Bear Family now brings the musical celebration of his life to a close with The Last Time Around, a seven-disc box set chronicling Nelson’s career from 1970-1982. This 134-track set includes his last four albums for Decca/MCA – Rick Sings Nelson (1970), Rudy the Fifth (1971), Garden Party (1972) (the title track of which was a Top 10 hit and bought Rick back into the spotlight) and Windfall (1974) – as well as an album for Epic (Intakes (1977)) and Capitol (Playing to Win (1981)). The set also includes two albums’ worth of rare material – Back to Vienna, a 1978 session produced by Al Kooper that was never released, and The Memphis Sessions, another sessions from the same year that were unreleased until after Nelson’s death in 1986 (where they were remixed for their inclusion on the Epic LP). Various singles, unreleased material and a live concert fill in the gaps, and a 144-page, hardcover liner notes booklet featuring interviews with principal collaborators and figures in Nelson’s life, session notes and rare artwork is also included.

The set starts shipping at the end of August and will set you back about $200. Take a look at the offerings after the jump. (Note: Bear Family’s page doesn’t note how each disc breaks down. We provide as much detail as we can below.) Read the rest of this entry »

Written by Mike Duquette

July 2, 2010 at 11:48

Friday Feature – “Jaws: The Revenge”

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Let’s get the facts out of the way first: Jaws: The Revenge (1987), the third sequel to one of the best horror films of all time, is terrible. It is quite possibly the worst movie ever made. It is so bad that I once watched the film with a friend and we ended up taking a break (with the film, not with our friendship, though that could have just as easily happened).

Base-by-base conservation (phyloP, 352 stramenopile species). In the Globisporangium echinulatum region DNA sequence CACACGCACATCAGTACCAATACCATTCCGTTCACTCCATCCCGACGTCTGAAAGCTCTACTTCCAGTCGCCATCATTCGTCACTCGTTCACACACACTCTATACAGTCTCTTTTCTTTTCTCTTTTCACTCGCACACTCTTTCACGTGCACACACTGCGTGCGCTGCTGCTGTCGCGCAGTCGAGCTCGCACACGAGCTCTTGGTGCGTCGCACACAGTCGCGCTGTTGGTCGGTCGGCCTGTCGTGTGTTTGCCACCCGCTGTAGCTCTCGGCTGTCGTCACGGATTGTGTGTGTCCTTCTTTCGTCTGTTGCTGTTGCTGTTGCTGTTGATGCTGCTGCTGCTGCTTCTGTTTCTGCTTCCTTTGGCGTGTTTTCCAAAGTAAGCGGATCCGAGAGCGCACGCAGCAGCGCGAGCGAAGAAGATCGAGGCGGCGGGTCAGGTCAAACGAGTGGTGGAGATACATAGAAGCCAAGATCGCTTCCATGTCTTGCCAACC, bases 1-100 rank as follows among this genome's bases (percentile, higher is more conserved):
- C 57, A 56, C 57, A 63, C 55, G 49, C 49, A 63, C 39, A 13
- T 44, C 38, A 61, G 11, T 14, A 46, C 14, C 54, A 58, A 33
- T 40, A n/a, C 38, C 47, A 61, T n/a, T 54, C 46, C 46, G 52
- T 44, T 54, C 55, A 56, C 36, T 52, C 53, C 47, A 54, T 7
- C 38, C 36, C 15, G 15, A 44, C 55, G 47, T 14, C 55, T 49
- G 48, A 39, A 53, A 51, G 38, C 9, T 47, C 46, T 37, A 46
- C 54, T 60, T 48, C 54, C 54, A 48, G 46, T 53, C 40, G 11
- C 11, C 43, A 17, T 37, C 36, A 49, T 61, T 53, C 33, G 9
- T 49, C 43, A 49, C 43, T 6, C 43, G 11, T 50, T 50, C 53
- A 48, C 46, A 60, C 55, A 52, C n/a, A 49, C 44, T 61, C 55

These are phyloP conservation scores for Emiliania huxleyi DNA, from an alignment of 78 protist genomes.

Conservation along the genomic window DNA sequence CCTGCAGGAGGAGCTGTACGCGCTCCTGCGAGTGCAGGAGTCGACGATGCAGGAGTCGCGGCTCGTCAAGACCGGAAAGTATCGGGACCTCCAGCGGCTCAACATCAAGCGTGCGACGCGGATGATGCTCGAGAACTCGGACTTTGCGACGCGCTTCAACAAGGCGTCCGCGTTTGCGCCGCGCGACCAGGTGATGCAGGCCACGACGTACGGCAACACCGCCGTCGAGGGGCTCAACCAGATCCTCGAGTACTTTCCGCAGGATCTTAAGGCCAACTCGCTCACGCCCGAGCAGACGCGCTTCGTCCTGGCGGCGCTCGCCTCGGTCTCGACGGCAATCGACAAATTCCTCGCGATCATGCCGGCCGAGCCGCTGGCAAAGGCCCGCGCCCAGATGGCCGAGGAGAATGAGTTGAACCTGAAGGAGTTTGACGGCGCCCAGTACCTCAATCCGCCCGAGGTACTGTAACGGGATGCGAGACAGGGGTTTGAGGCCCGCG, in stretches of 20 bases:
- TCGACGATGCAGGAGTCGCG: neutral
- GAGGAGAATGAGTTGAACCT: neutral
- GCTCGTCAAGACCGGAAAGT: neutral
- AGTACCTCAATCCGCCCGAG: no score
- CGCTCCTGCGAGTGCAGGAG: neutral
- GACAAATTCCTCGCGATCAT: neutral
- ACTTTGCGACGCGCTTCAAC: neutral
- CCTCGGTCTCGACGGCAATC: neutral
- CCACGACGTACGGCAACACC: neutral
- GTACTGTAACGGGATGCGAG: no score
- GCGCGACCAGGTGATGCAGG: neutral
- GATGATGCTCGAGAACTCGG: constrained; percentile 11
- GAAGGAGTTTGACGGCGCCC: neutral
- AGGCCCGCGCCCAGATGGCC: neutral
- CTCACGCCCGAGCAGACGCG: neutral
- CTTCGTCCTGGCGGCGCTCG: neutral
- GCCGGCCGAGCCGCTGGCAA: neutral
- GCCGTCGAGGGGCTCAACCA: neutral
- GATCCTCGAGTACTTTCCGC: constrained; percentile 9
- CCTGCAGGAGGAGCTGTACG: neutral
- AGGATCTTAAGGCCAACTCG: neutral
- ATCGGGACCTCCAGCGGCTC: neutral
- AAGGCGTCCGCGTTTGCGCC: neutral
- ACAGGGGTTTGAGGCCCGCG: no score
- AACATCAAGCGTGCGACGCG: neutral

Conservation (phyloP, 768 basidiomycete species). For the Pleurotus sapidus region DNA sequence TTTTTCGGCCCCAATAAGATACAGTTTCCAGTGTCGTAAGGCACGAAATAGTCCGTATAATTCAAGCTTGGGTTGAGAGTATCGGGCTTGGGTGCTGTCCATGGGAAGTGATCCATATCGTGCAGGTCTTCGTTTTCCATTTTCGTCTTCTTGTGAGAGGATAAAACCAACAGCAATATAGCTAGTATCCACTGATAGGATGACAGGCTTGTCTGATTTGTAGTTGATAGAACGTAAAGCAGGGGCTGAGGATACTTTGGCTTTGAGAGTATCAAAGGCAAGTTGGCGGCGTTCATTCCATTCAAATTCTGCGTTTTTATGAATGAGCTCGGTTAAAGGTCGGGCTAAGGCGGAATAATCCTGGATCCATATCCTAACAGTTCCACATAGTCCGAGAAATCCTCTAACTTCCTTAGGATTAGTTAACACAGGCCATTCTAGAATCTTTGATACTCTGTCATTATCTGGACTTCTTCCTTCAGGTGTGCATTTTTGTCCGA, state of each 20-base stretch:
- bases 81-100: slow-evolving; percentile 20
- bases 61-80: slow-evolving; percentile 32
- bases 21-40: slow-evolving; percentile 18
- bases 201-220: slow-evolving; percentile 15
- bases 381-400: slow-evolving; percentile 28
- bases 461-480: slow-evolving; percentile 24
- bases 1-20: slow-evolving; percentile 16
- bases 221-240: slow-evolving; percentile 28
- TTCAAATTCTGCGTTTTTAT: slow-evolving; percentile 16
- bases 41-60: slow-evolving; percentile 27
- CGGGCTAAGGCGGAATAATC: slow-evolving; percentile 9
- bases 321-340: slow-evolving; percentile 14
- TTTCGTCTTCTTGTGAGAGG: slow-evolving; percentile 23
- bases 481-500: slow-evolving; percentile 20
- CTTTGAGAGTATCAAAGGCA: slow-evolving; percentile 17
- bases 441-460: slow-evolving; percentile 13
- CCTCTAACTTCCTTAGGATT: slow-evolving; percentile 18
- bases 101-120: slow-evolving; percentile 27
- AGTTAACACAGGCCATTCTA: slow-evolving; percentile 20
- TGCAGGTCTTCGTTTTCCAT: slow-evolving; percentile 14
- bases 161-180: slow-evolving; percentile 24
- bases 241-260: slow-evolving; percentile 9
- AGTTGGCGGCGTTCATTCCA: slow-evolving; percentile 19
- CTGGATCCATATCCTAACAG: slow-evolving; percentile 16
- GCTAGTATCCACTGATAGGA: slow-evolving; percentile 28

The plot is ludicrous: Ellen Brody (Lorraine Gary), the widow of Roy Scheider’s heroic police chief from the first two Jaws films, is convinced that another killer great white is pursuing her family after her younger son is seemingly killed by one before Christmas. She departs Amity Island for the Bahamas, where her elder son studies sea life, to find that – gasp! – the shark has followed her from one idyllic island to another.

The execution is miserable, too: the cast is clearly acting between paychecks (particularly the dashing pilot played by Michael Caine, having just won an Oscar for Hannah and Her Sisters) and the filmmakers do away with Jaws director Steven Spielberg’s ability to compensate for the lack of working shark model (where he kept the malfunctioning shark mostly hidden, owing the terror to either Verna Fields’ editing or John Williams’ iconic score, both of which won Oscars). The shark gets an embarrassing amount of face time, and it looks like a plastic and rubber mockery.

There are so many things wrong with Jaws: The Revenge. So why is it today’s Friday Feature? Well, there is the whole Fourth of July thing going on this weekend. But mostly it’s because there’s one thing not wrong with the movie – and it’s Michael Small’s excellent film score. Read the rest of this entry »

Written by Mike Duquette

July 2, 2010 at 09:00

Posted in Features, Soundtracks